Table 3

Transporters and their roles in Mn uptake and efflux




Role in Mn transport

Associated pathologies


Mn importers


Highly expressed in the basal ganglia

Transports both Mn and Fe and a range of other cations.

Increased expression of DMT1 has been found in the SNpc of PD patients. Alterations in DMT1 are associated with spinal onset amyotrophic lateral sclerosis, AD onset in males, iron anaemia and restless legs syndrome

[3, 50]

ZIP8 and ZIP14

Apical surface of various cell types

Regulation of Mn homeostasis (in duodenum, liver, brain, lungs, and kidney) and transfer of Mn, Fe, Zn, and Cd into the cells

ZIP 8 and −14 facilitate Cd accumulation, a non-essential toxic metal. MT-null Cd-resistant cells have been found to exhibit suppressed expression of both ZIP8 and ZIP14, suggesting that the down-regulation of both contributes to the decrease in Cd and Mn uptake



Neurons of SNpc, GP and striatum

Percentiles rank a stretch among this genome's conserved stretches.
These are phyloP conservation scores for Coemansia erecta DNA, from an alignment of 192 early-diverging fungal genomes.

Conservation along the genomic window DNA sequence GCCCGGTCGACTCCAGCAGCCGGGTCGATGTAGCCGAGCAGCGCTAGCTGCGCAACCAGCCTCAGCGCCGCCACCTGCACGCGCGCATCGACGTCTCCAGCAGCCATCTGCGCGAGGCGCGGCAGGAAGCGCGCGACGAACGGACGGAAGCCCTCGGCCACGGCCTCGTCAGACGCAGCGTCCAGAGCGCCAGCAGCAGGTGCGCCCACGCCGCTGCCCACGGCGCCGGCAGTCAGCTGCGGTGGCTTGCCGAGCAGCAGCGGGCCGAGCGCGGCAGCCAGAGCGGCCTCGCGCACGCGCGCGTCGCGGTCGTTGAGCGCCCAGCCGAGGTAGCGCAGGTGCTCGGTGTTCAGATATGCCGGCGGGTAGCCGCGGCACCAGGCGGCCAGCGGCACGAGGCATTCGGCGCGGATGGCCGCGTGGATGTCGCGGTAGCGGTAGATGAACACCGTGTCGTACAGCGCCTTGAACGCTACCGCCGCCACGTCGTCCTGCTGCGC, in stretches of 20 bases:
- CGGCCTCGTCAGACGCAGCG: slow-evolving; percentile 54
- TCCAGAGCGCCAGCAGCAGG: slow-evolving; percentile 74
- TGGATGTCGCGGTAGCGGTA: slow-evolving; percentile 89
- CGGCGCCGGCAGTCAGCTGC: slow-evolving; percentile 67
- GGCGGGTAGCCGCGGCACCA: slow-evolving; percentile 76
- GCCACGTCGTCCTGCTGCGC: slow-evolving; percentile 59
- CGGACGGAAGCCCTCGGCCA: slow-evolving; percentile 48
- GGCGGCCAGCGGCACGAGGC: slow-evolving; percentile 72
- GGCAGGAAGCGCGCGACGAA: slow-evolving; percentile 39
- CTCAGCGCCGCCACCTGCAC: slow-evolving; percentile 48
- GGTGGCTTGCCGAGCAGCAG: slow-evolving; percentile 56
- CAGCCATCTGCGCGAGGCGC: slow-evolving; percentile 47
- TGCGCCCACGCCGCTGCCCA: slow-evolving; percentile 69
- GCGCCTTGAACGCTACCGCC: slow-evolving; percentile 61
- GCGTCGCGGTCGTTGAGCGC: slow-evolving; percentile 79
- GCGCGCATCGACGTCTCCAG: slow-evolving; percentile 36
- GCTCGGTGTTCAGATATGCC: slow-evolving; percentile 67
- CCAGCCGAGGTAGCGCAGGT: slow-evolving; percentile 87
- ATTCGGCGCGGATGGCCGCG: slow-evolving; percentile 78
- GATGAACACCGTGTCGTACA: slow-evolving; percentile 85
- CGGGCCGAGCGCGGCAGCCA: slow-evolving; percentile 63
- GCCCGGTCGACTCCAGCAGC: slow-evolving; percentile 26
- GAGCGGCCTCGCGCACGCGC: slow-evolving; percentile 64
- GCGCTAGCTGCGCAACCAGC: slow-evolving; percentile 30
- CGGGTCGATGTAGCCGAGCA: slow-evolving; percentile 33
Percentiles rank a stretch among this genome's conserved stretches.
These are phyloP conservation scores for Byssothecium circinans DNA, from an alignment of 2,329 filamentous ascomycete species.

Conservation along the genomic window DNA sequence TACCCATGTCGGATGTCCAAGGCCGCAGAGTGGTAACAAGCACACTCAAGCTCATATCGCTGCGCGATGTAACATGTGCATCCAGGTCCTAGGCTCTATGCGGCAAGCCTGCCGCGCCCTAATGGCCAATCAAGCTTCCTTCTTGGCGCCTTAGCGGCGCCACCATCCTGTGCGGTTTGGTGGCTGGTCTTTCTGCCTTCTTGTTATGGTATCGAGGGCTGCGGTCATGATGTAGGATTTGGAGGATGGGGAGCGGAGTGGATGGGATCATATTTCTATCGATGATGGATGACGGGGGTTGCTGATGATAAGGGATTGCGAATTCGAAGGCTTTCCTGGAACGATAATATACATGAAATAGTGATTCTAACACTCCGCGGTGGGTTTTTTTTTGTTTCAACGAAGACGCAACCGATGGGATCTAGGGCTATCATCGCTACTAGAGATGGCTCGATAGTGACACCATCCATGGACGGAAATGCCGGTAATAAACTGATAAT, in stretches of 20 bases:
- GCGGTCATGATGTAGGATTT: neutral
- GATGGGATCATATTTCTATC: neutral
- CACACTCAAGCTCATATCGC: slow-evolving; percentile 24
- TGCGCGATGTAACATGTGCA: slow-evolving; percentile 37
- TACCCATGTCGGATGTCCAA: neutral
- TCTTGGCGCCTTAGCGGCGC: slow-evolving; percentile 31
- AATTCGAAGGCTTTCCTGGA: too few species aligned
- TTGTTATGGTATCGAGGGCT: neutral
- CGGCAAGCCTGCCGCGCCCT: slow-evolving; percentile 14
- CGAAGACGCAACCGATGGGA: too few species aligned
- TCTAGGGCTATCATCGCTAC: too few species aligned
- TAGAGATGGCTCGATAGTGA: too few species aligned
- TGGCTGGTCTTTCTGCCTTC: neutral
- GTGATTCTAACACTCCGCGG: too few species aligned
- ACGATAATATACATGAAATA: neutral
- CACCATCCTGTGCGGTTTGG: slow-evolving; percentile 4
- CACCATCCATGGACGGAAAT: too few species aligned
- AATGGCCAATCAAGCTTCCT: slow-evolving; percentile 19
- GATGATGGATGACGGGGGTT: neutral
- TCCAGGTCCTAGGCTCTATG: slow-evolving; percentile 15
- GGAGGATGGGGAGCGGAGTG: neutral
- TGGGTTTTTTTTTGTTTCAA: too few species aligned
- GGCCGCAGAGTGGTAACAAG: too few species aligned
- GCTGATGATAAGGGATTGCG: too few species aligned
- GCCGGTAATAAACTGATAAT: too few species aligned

Reuptake of dopamine into presynaptic vesicles. Also shown to transport Mn

Patients chronically exposed to Mn display decreased DAT density and activity. DAT knockout mice exposed to Mn accumulate significantly less Mn in the striatum compared to WT

[50, 232]

Ca channels

Plasma membrane

Voltage-regulated, store-operated Ca2+ channels as well as ionotropic glutamate receptors also facilitate Mn uptake into the brain

The number of known ion channel diseases (channelopathies) has increased dramatically and include cystic fibrosis, Bartter syndrome and epilepsy

[233, 234]

Choline transporter

Plasma membrane

Choline uptake was found to be significantly inhibited in the presence of Cd and Mn, but not Cu or Al

Prenatal choline deficiency is associated with increased choline transporter mRNA expression in the septum and hippocampus of rats as a compensatory mechanism for acetylcholine synthesis

[235, 236]

Citrate transporter

Plasma membrane

Mn citrate represents the major non-protein-bound species of Mn to enter the brain at the BBB. The influx transfer coefficient for Mn citrate was shown to be greater than that of Mn2 + alone and Tf–Mn3+

Defects in SLC25A1, a mitochondrial citrate carrier, were identified to cause combined D-2- and L-2-hydroxyglutaric aciduria

[237, 238]


Tf in plasma and TfR in the membrane of neurons, microglia, astrocytes and the endothelial cells of the BBB

Tf/TfR facilitates Mn3+ influx into the CNS from the blood stream